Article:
- “Grantor” or “Settlor” – this is the person who is establishing the trust for themselves and their family. For example, I would be the settlor of the Landon Reeves Revocable Living Trust because I created it for myself and my family.
- “Incapacitated” – if you are ill or injured or otherwise unable to take care of yourself and your finances.
- “PourOver Will” – This is a will that add any unfunded or unallocated assets to the trust. Think of it as a safety net which will pick up any assets that you do not specifically put into the trust.
- “Successor Trustee” – this is the person who will serve as the trustee of the trust when the initial trustee can no longer serve as the trustee.
- “Trust Assets” – assets and property that are transferred into the trust which can include, among other things, your house, any property you own, valuable possessions, bank accounts, retirement accounts, investments, and most other types of assets.
- “Trustee” or “CoTrustee” – this is the person who is designated by the Grantor to manage the trust. The trustee has a fiduciary duty to manage the trust in a prudent manner and in the best interests of the beneficiaries of the trust. A Co-trustee is simply a name given to the trustees of a trust when there are multiple trustees designated by the Grantor.
The actual mechanics of a trust and how it works can be relatively simple, as it is in most cases, or it can be extremely complex in certain circumstances. This blog will keep it simple which will be applicable to the vast majority of readers. The drafting of the trust document itself will require some information and input from the Grantor of the trust.
Generally, the answers to the following questions will dictate how the trust will operate:
- who is to be the trustee,
- who is to be the successor trustee,
- who are the beneficiaries,
- what happens to the Grantor’s affairs if they are incapacitated,
- what property will go into the trust,
- how will that property be distributed upon the Grantor’s death,
- and which beneficiaries will receive which property and under what conditions will they receive it.
Once the trust is established and it is determined how the trust will operate, the Grantor will then “fund” the trust which means that certain assets will be put into the trust itself. For example, if I am the Grantor of the Landon Reeves Living Revocable Trust, after creating the trust, I will then deed my house and any property that I own into the trust, I will title any vehicles I have into the trust, I will title any other assets into the trust such as a motorcycle or a boat (I wish), and I will name the trust as the beneficiary of any accounts, retirement accounts, investments, pensions, 401(k), or any other asset that I want to put into the trust that does not have to be deeded or titled. Once that property is put into the trust, the trust is then funded and fully functional. At that point and until the Grantor’s incapacitation or death, the Grantor will have complete control of the trust, they will be entitled to any money or income in the trust, they will be able to put any assets into the trust or take any assets out of the trust at any time, and they will be able to sell any trust property at any time. This provides a lot of flexibility while also providing protection at the same time so there is virtually no risk to setting up a trust. Upon the death or incapacitation of the Grantor, the trust terms will then kick in and the trust will be administered per the wishes of the Grantor as spelled out in the trust. At this point, the successor trustee will then be responsible for administering the trust and carrying out the wishes of the Grantor and the distribution of the trust property to the beneficiaries as outlined in the trust document.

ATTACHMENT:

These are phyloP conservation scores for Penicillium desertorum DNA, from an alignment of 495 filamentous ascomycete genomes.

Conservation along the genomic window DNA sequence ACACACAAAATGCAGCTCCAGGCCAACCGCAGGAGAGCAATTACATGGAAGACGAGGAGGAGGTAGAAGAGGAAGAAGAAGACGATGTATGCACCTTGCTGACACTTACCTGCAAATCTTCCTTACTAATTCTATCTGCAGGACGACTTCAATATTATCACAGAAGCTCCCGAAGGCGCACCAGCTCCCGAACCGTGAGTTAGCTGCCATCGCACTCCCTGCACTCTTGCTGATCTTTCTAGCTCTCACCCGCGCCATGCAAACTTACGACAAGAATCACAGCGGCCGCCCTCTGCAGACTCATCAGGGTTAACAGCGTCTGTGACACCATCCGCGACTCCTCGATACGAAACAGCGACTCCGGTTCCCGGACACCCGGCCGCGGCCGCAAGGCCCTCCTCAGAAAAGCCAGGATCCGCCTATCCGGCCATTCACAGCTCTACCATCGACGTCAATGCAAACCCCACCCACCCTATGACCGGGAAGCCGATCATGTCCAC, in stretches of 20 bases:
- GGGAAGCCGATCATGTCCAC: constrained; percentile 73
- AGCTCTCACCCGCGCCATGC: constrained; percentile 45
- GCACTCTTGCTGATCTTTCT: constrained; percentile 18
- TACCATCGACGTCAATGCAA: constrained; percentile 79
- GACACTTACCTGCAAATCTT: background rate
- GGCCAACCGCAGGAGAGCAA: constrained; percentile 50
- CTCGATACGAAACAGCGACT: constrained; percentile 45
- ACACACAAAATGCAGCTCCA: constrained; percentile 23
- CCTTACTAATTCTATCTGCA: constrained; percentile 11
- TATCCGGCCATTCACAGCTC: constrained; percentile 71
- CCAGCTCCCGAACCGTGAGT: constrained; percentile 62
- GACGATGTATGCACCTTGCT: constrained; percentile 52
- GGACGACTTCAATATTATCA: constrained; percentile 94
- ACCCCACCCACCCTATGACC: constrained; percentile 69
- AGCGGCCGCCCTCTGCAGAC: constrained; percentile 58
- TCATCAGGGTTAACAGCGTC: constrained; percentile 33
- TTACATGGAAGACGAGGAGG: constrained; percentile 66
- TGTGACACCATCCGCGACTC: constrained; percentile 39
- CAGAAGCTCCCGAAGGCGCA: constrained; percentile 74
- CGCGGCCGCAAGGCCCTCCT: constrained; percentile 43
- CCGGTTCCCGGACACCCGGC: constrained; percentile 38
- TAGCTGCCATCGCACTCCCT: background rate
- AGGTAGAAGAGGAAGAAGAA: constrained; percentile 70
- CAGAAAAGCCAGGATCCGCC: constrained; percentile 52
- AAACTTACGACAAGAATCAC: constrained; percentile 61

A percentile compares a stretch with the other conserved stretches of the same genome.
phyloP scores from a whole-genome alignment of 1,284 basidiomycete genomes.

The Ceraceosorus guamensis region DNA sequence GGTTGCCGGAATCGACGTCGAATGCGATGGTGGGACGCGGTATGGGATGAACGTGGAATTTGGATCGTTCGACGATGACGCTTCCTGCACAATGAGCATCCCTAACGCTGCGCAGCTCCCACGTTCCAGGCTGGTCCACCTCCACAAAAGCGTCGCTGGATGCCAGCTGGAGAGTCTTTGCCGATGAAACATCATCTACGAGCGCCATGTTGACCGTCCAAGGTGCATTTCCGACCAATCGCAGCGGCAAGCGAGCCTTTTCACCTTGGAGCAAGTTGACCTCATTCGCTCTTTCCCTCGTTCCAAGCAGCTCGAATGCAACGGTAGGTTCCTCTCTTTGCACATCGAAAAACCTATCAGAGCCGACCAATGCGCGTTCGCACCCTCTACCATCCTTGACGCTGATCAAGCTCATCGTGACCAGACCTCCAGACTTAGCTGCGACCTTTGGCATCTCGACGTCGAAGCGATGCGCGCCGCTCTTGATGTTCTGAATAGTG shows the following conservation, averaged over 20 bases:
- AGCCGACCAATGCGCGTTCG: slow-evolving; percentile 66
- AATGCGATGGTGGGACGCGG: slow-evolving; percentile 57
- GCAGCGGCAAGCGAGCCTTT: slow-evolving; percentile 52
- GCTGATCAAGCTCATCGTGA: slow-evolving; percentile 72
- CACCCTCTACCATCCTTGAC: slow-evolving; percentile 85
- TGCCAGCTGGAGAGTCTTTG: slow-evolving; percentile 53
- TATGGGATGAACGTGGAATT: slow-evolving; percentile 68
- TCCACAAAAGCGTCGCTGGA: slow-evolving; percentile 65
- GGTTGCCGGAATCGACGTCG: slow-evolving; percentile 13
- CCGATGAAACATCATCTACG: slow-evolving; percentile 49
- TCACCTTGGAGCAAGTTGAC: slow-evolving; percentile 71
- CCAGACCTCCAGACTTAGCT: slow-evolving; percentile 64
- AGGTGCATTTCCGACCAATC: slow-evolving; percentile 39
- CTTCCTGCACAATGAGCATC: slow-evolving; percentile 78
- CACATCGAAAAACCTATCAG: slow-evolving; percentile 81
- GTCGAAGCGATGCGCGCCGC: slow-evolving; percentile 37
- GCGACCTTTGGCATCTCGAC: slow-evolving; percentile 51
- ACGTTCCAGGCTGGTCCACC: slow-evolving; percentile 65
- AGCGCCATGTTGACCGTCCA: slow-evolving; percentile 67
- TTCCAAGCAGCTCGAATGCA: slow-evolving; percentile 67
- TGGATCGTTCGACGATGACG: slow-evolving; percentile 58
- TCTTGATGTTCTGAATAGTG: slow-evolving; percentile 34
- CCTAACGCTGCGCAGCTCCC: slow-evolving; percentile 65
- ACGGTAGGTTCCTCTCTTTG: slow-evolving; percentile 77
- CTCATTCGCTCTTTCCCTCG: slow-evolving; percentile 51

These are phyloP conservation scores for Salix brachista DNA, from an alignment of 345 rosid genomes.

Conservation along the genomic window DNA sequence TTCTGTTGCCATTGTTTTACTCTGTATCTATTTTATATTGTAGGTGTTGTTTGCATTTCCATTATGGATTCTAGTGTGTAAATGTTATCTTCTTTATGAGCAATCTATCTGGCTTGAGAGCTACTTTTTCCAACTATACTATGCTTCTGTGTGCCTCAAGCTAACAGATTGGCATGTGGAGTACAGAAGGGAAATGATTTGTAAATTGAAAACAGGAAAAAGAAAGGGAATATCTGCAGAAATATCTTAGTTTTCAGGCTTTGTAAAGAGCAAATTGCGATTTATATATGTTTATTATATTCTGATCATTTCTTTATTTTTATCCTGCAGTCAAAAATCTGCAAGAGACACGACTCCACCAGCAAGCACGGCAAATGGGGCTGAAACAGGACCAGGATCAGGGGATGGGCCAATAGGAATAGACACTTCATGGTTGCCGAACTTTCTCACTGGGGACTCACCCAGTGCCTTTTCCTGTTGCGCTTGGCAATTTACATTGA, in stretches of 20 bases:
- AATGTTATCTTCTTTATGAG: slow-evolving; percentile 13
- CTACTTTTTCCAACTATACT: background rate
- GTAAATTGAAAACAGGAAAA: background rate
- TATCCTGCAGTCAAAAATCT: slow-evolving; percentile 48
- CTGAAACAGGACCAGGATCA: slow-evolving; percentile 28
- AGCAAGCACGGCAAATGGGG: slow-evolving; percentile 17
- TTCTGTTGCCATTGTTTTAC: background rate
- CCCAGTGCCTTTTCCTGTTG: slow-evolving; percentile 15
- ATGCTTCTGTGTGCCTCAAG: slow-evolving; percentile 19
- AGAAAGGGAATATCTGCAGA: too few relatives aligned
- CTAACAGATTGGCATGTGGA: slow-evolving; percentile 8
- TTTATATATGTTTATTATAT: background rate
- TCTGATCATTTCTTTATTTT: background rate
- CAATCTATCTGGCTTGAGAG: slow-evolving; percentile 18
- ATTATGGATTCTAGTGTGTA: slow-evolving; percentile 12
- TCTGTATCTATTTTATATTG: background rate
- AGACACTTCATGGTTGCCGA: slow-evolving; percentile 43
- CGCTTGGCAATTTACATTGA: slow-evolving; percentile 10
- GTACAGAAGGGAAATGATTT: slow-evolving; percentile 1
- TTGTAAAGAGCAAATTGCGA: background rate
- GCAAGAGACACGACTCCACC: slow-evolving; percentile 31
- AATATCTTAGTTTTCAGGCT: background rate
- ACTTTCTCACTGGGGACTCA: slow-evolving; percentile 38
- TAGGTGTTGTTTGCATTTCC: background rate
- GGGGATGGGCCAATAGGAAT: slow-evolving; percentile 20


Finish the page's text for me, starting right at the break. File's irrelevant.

A living revocable trust really is a pretty remarkable instrument. Quite frankly, I don’t know why anyone wouldn’t want to set up a trust for themselves and their spouse as soon as possible because there really is no downside. It will save your family money on the back end by avoiding probate, it is administered much quicker than a will, it provides more flexibility and protection than a will, it will keep your information private and not a matter of public record, and maybe most importantly, it just makes things so much easier on your family and your loved ones when something bad happens to you. Let me know how we can help you take care of your estate and set up a plan that gives you the final say in your property, provides you flexibility, and also makes things easier and cheaper on your loved ones.